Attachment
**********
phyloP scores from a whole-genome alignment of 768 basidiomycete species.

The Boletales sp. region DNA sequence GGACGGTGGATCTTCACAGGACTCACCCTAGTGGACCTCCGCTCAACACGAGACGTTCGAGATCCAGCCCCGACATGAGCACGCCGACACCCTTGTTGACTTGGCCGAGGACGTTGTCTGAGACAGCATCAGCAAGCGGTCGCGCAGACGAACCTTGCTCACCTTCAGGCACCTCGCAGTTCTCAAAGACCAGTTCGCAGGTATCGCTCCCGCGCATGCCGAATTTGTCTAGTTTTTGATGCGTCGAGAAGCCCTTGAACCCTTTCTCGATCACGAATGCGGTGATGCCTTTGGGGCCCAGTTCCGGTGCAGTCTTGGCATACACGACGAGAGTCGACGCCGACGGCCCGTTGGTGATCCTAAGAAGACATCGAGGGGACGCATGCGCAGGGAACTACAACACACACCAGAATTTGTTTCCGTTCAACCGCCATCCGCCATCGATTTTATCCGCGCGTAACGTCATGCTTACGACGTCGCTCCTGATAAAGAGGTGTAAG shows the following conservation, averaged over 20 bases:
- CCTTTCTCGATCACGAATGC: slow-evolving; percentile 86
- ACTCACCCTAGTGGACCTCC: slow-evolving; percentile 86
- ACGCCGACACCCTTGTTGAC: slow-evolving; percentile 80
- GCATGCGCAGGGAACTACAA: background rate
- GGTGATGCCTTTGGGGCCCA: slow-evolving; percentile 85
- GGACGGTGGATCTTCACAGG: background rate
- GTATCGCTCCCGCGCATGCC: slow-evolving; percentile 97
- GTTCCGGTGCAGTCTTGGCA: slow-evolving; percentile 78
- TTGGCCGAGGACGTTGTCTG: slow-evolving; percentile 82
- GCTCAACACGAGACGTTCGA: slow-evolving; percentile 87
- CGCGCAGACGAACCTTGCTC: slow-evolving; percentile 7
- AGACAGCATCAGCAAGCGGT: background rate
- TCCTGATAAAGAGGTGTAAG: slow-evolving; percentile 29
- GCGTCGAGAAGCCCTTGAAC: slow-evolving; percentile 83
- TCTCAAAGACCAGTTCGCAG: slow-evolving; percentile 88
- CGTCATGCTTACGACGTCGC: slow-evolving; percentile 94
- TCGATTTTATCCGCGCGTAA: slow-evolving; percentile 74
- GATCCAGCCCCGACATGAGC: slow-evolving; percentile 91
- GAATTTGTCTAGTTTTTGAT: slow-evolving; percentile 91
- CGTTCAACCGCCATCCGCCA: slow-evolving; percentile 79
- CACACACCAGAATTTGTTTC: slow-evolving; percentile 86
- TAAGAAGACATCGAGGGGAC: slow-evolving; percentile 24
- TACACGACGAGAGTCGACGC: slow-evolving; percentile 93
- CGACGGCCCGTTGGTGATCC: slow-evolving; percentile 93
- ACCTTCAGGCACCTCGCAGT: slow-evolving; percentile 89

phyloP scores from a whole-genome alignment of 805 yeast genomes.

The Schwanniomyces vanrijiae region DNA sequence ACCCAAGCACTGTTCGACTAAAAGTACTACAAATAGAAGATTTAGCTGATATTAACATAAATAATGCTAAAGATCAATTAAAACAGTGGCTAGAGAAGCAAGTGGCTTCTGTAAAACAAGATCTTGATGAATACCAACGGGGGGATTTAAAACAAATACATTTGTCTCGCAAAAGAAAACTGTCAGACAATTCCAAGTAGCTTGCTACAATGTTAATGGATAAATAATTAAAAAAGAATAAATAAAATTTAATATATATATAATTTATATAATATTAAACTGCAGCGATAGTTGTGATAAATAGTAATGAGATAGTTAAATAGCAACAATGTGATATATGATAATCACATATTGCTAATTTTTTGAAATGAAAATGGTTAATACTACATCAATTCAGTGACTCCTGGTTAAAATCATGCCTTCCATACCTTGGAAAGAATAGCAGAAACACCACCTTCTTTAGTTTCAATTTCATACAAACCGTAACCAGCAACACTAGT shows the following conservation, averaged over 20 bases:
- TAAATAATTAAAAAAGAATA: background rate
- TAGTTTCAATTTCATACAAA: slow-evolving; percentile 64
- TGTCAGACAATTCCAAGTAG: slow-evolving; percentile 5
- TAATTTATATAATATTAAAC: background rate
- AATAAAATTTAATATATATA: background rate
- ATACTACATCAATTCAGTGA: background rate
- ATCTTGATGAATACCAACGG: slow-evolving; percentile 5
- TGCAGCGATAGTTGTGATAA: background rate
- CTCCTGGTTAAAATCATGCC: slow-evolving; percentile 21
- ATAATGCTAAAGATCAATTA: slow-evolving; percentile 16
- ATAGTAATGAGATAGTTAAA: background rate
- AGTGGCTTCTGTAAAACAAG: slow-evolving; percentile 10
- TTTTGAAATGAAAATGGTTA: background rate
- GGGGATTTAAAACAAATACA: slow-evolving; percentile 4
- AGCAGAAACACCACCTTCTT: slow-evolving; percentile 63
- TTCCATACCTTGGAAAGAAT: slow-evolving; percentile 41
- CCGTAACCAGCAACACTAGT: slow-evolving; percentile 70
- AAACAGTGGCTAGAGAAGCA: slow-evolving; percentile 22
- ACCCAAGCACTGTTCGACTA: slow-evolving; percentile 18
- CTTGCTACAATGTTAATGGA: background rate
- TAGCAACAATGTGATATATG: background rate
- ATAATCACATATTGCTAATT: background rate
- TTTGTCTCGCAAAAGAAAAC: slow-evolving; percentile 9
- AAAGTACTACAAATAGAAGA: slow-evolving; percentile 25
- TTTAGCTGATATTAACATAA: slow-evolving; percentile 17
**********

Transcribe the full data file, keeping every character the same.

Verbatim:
phyloP scores from a whole-genome alignment of 768 basidiomycete species.

The Boletales sp. region DNA sequence GGACGGTGGATCTTCACAGGACTCACCCTAGTGGACCTCCGCTCAACACGAGACGTTCGAGATCCAGCCCCGACATGAGCACGCCGACACCCTTGTTGACTTGGCCGAGGACGTTGTCTGAGACAGCATCAGCAAGCGGTCGCGCAGACGAACCTTGCTCACCTTCAGGCACCTCGCAGTTCTCAAAGACCAGTTCGCAGGTATCGCTCCCGCGCATGCCGAATTTGTCTAGTTTTTGATGCGTCGAGAAGCCCTTGAACCCTTTCTCGATCACGAATGCGGTGATGCCTTTGGGGCCCAGTTCCGGTGCAGTCTTGGCATACACGACGAGAGTCGACGCCGACGGCCCGTTGGTGATCCTAAGAAGACATCGAGGGGACGCATGCGCAGGGAACTACAACACACACCAGAATTTGTTTCCGTTCAACCGCCATCCGCCATCGATTTTATCCGCGCGTAACGTCATGCTTACGACGTCGCTCCTGATAAAGAGGTGTAAG shows the following conservation, averaged over 20 bases:
- CCTTTCTCGATCACGAATGC: slow-evolving; percentile 86
- ACTCACCCTAGTGGACCTCC: slow-evolving; percentile 86
- ACGCCGACACCCTTGTTGAC: slow-evolving; percentile 80
- GCATGCGCAGGGAACTACAA: background rate
- GGTGATGCCTTTGGGGCCCA: slow-evolving; percentile 85
- GGACGGTGGATCTTCACAGG: background rate
- GTATCGCTCCCGCGCATGCC: slow-evolving; percentile 97
- GTTCCGGTGCAGTCTTGGCA: slow-evolving; percentile 78
- TTGGCCGAGGACGTTGTCTG: slow-evolving; percentile 82
- GCTCAACACGAGACGTTCGA: slow-evolving; percentile 87
- CGCGCAGACGAACCTTGCTC: slow-evolving; percentile 7
- AGACAGCATCAGCAAGCGGT: background rate
- TCCTGATAAAGAGGTGTAAG: slow-evolving; percentile 29
- GCGTCGAGAAGCCCTTGAAC: slow-evolving; percentile 83
- TCTCAAAGACCAGTTCGCAG: slow-evolving; percentile 88
- CGTCATGCTTACGACGTCGC: slow-evolving; percentile 94
- TCGATTTTATCCGCGCGTAA: slow-evolving; percentile 74
- GATCCAGCCCCGACATGAGC: slow-evolving; percentile 91
- GAATTTGTCTAGTTTTTGAT: slow-evolving; percentile 91
- CGTTCAACCGCCATCCGCCA: slow-evolving; percentile 79
- CACACACCAGAATTTGTTTC: slow-evolving; percentile 86
- TAAGAAGACATCGAGGGGAC: slow-evolving; percentile 24
- TACACGACGAGAGTCGACGC: slow-evolving; percentile 93
- CGACGGCCCGTTGGTGATCC: slow-evolving; percentile 93
- ACCTTCAGGCACCTCGCAGT: slow-evolving; percentile 89

phyloP scores from a whole-genome alignment of 805 yeast genomes.

The Schwanniomyces vanrijiae region DNA sequence ACCCAAGCACTGTTCGACTAAAAGTACTACAAATAGAAGATTTAGCTGATATTAACATAAATAATGCTAAAGATCAATTAAAACAGTGGCTAGAGAAGCAAGTGGCTTCTGTAAAACAAGATCTTGATGAATACCAACGGGGGGATTTAAAACAAATACATTTGTCTCGCAAAAGAAAACTGTCAGACAATTCCAAGTAGCTTGCTACAATGTTAATGGATAAATAATTAAAAAAGAATAAATAAAATTTAATATATATATAATTTATATAATATTAAACTGCAGCGATAGTTGTGATAAATAGTAATGAGATAGTTAAATAGCAACAATGTGATATATGATAATCACATATTGCTAATTTTTTGAAATGAAAATGGTTAATACTACATCAATTCAGTGACTCCTGGTTAAAATCATGCCTTCCATACCTTGGAAAGAATAGCAGAAACACCACCTTCTTTAGTTTCAATTTCATACAAACCGTAACCAGCAACACTAGT shows the following conservation, averaged over 20 bases:
- TAAATAATTAAAAAAGAATA: background rate
- TAGTTTCAATTTCATACAAA: slow-evolving; percentile 64
- TGTCAGACAATTCCAAGTAG: slow-evolving; percentile 5
- TAATTTATATAATATTAAAC: background rate
- AATAAAATTTAATATATATA: background rate
- ATACTACATCAATTCAGTGA: background rate
- ATCTTGATGAATACCAACGG: slow-evolving; percentile 5
- TGCAGCGATAGTTGTGATAA: background rate
- CTCCTGGTTAAAATCATGCC: slow-evolving; percentile 21
- ATAATGCTAAAGATCAATTA: slow-evolving; percentile 16
- ATAGTAATGAGATAGTTAAA: background rate
- AGTGGCTTCTGTAAAACAAG: slow-evolving; percentile 10
- TTTTGAAATGAAAATGGTTA: background rate
- GGGGATTTAAAACAAATACA: slow-evolving; percentile 4
- AGCAGAAACACCACCTTCTT: slow-evolving; percentile 63
- TTCCATACCTTGGAAAGAAT: slow-evolving; percentile 41
- CCGTAACCAGCAACACTAGT: slow-evolving; percentile 70
- AAACAGTGGCTAGAGAAGCA: slow-evolving; percentile 22
- ACCCAAGCACTGTTCGACTA: slow-evolving; percentile 18
- CTTGCTACAATGTTAATGGA: background rate
- TAGCAACAATGTGATATATG: background rate
- ATAATCACATATTGCTAATT: background rate
- TTTGTCTCGCAAAAGAAAAC: slow-evolving; percentile 9
- AAAGTACTACAAATAGAAGA: slow-evolving; percentile 25
- TTTAGCTGATATTAACATAA: slow-evolving; percentile 17